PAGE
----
While it is well established that chromium is important for good health much is still not fully understood and there is controversy as to the effectiveness of artificial supplements in treating insulin resistance (2, 6). Part of the problem arises from the fact that there is no conclusive test for chromium deficiency (while some might argue that insulin resistance is a de-facto test for chromium deficiency) and so evidence of benefit is based upon the question “was a positive result was observed with supplementation?”. To date there have been studies that have resulted in both a yes and a no to this question, however two pieces of evidence are telling: 1) firstly artificial supplements have been shown to be very poorly absorbed, and may in fact damage health (7, 8) and the results using organic (and often food based) sources of chromium were effective (9). It is therefore generally agreed that the most effective way to generate and maintain healthy levels of chromium is by ingesting foods rich in the mineral itself.  Foods including processed meats, whole-grain products, broccoli, nuts and eggs, as well as foods sourced from the mega grasses such as sugarcane, continue to be the most effective way of taking in chromium and the best chance of maintaining equilibrium within the body (see: for a list of chromium rich foods).

Research has also linked chromium to a number of other metabolic functions such as lipid metabolism (10) and scientist are still working hard to find ways of measuring chromium deficiencies and determine the best way to fight against metabolic disorders linked to nutrient deficiencies such as  Type 2 diabetes, metabolic syndrome, and various cardiovascular diseases.

The body needs chromium in order to manage insulin, which in turn influences blood glucose.  Without chromium, the human body is essentially running like a car without an engine valve or fuel pump – you may putter along for a while but you are not operating at a fully functioning level. Unfortunately, we don’t have dashboard lights to alert us to when we are running low on nutrients – we have to rely on our internal systems and monitor our diet to ensure chromium intake.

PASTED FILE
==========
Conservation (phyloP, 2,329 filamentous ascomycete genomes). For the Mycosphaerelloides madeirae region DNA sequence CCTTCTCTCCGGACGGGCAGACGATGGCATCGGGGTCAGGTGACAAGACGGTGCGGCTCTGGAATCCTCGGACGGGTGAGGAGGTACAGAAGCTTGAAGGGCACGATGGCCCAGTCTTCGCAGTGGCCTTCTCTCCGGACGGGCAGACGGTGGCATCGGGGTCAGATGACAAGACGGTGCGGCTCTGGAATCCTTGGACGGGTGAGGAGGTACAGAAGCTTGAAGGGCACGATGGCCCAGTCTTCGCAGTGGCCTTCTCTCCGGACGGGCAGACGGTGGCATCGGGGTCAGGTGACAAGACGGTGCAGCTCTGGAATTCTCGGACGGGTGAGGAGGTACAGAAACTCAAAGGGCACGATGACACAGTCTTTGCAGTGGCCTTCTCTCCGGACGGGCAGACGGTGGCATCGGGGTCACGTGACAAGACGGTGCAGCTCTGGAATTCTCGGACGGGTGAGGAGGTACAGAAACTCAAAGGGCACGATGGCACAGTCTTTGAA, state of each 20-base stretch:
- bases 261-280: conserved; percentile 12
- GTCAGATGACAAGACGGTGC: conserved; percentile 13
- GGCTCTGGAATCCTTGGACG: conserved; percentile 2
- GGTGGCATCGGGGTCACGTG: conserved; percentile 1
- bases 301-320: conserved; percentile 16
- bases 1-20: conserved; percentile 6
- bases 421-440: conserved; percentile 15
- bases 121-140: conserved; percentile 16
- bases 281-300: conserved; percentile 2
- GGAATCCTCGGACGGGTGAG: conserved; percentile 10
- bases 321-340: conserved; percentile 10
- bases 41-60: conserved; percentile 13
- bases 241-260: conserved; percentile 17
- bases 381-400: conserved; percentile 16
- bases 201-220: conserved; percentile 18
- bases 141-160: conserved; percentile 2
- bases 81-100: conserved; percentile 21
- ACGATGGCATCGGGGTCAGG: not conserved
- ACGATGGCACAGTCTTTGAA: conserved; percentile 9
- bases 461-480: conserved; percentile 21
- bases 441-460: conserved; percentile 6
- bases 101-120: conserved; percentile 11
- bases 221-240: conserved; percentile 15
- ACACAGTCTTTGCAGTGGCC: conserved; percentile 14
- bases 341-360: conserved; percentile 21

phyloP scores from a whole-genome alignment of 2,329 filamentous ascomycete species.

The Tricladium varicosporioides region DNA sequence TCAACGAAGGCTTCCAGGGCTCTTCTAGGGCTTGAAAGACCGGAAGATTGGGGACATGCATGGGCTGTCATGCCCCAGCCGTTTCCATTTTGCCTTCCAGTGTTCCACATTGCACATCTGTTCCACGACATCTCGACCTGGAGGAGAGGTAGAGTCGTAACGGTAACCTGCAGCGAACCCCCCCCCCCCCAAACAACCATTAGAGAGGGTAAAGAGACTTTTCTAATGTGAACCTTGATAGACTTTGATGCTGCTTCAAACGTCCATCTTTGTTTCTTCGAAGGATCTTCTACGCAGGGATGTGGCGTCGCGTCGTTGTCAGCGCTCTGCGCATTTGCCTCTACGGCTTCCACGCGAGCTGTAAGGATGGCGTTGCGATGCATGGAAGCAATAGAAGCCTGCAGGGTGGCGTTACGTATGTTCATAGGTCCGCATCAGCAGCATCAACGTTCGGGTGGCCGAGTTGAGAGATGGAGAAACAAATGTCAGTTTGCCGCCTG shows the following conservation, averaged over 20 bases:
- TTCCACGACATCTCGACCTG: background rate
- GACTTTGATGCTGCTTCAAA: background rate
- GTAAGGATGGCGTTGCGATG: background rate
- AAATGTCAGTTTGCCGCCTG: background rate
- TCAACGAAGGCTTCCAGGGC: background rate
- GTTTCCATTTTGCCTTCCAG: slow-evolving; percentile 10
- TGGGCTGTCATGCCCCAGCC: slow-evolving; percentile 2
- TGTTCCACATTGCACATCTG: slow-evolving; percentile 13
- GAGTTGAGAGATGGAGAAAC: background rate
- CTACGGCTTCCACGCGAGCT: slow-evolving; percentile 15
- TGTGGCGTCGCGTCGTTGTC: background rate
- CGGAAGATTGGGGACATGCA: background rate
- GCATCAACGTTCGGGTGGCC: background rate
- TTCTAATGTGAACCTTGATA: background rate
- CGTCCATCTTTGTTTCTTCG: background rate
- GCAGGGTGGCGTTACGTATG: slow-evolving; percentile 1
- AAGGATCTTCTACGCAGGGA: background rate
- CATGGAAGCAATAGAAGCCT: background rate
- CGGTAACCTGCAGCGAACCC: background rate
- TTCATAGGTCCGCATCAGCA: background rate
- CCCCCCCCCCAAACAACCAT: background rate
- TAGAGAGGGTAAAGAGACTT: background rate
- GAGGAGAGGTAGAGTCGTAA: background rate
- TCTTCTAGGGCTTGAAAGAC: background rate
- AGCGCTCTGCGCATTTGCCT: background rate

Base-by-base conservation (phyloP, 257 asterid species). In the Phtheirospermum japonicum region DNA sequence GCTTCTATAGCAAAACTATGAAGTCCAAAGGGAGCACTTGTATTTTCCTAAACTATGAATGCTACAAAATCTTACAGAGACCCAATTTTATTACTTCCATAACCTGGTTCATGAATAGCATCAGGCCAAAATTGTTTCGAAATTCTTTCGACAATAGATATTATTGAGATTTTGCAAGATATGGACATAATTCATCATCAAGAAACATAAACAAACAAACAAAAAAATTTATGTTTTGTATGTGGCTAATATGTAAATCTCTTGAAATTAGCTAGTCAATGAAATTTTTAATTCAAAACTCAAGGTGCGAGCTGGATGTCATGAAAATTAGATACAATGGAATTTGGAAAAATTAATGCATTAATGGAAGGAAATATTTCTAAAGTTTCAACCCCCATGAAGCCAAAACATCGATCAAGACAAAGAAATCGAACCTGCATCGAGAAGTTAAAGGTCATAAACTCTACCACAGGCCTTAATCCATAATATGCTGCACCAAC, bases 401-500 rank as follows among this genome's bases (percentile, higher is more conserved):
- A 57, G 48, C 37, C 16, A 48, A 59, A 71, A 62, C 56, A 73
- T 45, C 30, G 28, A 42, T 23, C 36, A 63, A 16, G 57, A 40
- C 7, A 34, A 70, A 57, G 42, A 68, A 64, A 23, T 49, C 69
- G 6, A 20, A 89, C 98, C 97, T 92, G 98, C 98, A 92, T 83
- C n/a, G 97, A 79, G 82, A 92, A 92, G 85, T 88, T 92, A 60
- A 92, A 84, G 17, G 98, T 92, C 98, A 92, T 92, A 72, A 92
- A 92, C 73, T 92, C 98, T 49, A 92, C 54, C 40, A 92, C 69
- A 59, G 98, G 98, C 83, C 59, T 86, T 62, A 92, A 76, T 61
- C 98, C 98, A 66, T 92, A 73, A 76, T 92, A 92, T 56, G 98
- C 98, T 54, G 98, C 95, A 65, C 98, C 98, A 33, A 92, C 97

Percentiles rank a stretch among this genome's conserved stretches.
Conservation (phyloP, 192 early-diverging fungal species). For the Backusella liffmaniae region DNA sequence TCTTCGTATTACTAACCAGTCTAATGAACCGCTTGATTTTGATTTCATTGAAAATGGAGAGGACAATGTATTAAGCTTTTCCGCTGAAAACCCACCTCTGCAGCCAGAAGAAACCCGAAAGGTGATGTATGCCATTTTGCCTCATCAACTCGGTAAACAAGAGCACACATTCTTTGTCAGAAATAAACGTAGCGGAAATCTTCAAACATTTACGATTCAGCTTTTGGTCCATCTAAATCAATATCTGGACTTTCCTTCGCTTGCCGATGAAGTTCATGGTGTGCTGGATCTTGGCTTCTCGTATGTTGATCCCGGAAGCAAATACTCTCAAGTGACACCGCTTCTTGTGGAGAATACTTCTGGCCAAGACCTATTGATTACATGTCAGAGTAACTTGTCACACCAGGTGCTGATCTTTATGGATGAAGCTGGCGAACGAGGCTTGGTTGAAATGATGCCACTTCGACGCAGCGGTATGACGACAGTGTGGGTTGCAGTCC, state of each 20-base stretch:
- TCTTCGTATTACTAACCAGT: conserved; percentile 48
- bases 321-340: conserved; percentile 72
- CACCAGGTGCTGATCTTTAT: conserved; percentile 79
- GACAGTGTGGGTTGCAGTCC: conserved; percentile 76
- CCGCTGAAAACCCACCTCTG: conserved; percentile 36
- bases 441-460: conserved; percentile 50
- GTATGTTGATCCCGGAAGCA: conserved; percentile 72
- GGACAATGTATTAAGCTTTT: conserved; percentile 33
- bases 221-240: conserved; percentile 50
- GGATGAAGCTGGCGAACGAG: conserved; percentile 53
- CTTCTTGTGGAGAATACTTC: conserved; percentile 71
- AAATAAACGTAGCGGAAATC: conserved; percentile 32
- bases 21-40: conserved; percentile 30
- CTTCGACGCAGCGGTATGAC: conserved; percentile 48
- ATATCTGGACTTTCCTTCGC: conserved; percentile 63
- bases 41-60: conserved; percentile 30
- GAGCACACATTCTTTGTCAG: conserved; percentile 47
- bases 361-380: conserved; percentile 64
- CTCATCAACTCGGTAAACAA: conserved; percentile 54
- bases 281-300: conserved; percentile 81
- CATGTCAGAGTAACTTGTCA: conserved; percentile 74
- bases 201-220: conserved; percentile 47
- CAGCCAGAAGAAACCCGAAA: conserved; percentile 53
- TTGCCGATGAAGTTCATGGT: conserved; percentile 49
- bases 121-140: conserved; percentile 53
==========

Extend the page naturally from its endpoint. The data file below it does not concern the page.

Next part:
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Suksomboon N, Poolsup N, Yuwanakorn A. Systematic review and meta-analysis of the efficacy and safety of chromium supplementation in diabetes. Journal of clinical pharmacy and therapeutics. 2014;39(3):292-306.

Hua Y, Clark S, Ren J, Sreejayan N. Molecular mechanisms of chromium in alleviating insulin resistance. The Journal of nutritional biochemistry. 2012;23(4):313-9.

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Morris BW, Blumsohn A, Mac Neil S, Gray TA. The trace element chromium–a role in glucose homeostasis. The American journal of clinical nutrition. 1992;55(5):989-91.

Bailey CH. Improved meta-analytic methods show no effect of chromium supplements on fasting glucose. Biological trace element research. 2014;157(1):1-8.

Laschinsky N, Kottwitz K, Freund B, Dresow B, Fischer R, Nielsen P. Bioavailability of chromium(III)-supplements in rats and humans. Biometals : an international journal on the role of metal ions in biology, biochemistry, and medicine. 2012;25(5):1051-60.

Vincent JB. Recent developments in the biochemistry of chromium(III). Biological trace element research. 2004;99(1-3):1-16.

Racek J, Sindberg CD, Moesgaard S, Mainz J, Fabry J, Muller L, et al. Effect of chromium-enriched yeast on fasting plasma glucose, glycated haemoglobin and serum lipid levels in patients with type 2 diabetes mellitus treated with insulin. Biological trace element research. 2013;155(1):1-4.